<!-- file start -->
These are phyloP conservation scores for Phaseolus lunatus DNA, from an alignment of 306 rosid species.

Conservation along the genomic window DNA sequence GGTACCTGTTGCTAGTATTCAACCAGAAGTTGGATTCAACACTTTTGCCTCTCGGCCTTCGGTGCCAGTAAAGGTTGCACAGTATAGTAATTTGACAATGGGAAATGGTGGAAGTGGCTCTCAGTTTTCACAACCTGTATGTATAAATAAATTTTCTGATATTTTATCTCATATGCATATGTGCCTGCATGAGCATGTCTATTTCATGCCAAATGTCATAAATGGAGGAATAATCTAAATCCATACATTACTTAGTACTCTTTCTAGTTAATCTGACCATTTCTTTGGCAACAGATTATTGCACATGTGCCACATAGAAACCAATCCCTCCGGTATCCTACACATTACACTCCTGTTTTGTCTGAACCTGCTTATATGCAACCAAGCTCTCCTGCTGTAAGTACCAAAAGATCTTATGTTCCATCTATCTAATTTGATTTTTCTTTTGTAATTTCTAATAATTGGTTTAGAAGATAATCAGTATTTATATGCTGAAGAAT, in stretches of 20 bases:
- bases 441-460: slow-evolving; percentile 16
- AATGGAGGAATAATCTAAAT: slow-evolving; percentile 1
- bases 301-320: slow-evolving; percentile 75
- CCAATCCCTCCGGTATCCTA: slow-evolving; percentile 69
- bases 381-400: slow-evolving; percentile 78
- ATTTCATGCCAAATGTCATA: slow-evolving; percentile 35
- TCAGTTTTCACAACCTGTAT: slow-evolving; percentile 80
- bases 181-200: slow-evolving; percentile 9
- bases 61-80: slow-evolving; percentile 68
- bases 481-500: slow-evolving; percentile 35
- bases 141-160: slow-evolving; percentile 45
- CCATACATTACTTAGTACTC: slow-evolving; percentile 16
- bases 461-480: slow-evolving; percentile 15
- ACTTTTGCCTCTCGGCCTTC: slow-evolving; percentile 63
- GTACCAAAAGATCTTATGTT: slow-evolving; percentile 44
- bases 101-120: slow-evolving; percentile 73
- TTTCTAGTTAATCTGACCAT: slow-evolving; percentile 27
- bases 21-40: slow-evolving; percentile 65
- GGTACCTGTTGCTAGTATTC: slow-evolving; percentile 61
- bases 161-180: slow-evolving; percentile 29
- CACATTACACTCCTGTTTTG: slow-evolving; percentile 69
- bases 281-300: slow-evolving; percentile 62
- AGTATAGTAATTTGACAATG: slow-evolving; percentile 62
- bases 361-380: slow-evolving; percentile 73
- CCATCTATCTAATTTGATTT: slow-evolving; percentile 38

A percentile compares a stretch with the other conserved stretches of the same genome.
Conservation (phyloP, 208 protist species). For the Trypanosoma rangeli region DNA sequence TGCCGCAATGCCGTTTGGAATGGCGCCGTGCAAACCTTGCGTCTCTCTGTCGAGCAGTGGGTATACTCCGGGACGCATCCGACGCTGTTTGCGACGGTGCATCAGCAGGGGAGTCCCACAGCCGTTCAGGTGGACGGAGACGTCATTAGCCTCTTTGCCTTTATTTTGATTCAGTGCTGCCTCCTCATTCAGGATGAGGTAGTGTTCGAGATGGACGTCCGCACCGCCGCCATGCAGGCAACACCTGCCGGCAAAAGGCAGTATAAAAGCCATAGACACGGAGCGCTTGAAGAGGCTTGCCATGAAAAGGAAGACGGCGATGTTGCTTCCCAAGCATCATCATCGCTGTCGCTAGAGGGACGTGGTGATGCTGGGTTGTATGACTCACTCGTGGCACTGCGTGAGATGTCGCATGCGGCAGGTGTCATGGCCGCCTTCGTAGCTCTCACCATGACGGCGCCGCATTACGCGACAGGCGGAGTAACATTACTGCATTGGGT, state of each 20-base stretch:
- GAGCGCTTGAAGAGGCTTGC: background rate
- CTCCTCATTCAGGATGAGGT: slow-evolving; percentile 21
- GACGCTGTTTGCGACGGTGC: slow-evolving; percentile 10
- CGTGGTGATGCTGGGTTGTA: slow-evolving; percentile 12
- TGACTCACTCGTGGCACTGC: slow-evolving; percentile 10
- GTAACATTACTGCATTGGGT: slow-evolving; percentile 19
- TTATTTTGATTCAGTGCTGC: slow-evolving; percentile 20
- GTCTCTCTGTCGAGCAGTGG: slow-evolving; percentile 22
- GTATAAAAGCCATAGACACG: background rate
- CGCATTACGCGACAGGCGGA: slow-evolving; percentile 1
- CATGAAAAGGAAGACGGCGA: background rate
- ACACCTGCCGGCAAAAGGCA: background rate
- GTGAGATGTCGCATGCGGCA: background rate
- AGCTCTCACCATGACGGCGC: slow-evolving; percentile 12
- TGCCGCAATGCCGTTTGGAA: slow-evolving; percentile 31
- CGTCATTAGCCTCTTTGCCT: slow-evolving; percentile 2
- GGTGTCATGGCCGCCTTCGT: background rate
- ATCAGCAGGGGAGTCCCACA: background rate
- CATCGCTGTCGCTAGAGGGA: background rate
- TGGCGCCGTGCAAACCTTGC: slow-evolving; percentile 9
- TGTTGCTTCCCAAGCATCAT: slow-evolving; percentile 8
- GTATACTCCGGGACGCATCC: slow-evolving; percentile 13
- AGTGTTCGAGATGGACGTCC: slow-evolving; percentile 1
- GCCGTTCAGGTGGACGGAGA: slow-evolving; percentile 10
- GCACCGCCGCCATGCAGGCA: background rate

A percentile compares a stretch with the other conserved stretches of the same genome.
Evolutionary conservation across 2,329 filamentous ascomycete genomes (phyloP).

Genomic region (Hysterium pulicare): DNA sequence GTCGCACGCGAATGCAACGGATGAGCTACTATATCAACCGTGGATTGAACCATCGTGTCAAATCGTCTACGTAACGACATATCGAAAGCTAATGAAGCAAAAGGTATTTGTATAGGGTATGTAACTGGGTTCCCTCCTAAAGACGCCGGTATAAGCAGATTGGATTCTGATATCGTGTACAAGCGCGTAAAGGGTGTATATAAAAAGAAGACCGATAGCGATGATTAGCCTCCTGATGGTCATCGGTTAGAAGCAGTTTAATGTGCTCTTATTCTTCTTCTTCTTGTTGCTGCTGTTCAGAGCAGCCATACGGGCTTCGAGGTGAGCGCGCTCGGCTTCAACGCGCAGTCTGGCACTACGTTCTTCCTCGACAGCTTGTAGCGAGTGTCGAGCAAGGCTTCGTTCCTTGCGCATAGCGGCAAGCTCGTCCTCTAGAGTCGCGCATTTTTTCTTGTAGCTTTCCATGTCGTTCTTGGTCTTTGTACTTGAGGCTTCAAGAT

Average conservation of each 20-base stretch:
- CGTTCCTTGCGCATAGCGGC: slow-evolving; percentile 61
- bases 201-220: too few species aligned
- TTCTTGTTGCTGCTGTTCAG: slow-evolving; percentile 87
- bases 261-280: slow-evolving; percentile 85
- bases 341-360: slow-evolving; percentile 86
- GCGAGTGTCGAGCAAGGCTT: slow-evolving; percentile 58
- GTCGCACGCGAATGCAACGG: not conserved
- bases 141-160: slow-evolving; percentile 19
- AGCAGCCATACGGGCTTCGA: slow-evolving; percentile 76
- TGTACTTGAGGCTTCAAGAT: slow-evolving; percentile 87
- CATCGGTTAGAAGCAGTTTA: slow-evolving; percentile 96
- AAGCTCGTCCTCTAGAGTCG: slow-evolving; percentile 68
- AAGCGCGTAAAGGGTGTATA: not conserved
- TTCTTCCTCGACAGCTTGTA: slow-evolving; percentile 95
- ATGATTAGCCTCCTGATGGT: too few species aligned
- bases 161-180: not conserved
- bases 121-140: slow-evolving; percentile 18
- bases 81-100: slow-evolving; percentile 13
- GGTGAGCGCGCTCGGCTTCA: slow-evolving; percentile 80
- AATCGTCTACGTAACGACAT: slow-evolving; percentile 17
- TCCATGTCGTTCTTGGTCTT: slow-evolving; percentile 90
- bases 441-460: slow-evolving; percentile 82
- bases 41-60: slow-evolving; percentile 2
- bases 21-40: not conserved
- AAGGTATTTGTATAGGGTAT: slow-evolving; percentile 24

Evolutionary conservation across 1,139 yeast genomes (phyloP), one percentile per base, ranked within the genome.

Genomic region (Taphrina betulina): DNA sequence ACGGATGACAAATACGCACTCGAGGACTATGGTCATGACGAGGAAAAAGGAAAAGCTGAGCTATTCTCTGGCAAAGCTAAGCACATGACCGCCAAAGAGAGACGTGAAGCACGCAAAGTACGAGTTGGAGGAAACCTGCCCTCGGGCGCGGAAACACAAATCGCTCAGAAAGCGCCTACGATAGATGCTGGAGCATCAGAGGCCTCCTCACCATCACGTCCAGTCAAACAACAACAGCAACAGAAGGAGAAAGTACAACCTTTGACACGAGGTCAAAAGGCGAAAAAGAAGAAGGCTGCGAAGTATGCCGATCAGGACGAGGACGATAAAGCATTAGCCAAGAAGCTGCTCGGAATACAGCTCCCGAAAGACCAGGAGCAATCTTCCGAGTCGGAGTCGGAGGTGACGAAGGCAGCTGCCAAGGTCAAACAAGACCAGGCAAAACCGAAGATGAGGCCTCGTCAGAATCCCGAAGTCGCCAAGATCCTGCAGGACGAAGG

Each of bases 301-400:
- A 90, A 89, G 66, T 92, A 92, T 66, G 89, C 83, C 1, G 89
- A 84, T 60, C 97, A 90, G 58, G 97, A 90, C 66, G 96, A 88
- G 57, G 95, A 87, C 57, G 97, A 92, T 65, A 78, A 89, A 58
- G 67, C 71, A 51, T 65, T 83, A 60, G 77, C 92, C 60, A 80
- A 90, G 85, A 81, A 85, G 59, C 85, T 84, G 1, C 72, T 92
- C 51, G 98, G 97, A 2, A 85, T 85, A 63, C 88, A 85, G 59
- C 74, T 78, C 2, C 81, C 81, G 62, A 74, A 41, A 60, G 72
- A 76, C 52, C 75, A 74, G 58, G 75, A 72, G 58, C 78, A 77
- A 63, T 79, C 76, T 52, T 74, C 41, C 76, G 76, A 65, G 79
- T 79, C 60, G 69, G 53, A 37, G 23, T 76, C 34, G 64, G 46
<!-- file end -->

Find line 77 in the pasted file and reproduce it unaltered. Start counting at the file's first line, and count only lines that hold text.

- GGTGAGCGCGCTCGGCTTCA: slow-evolving; percentile 80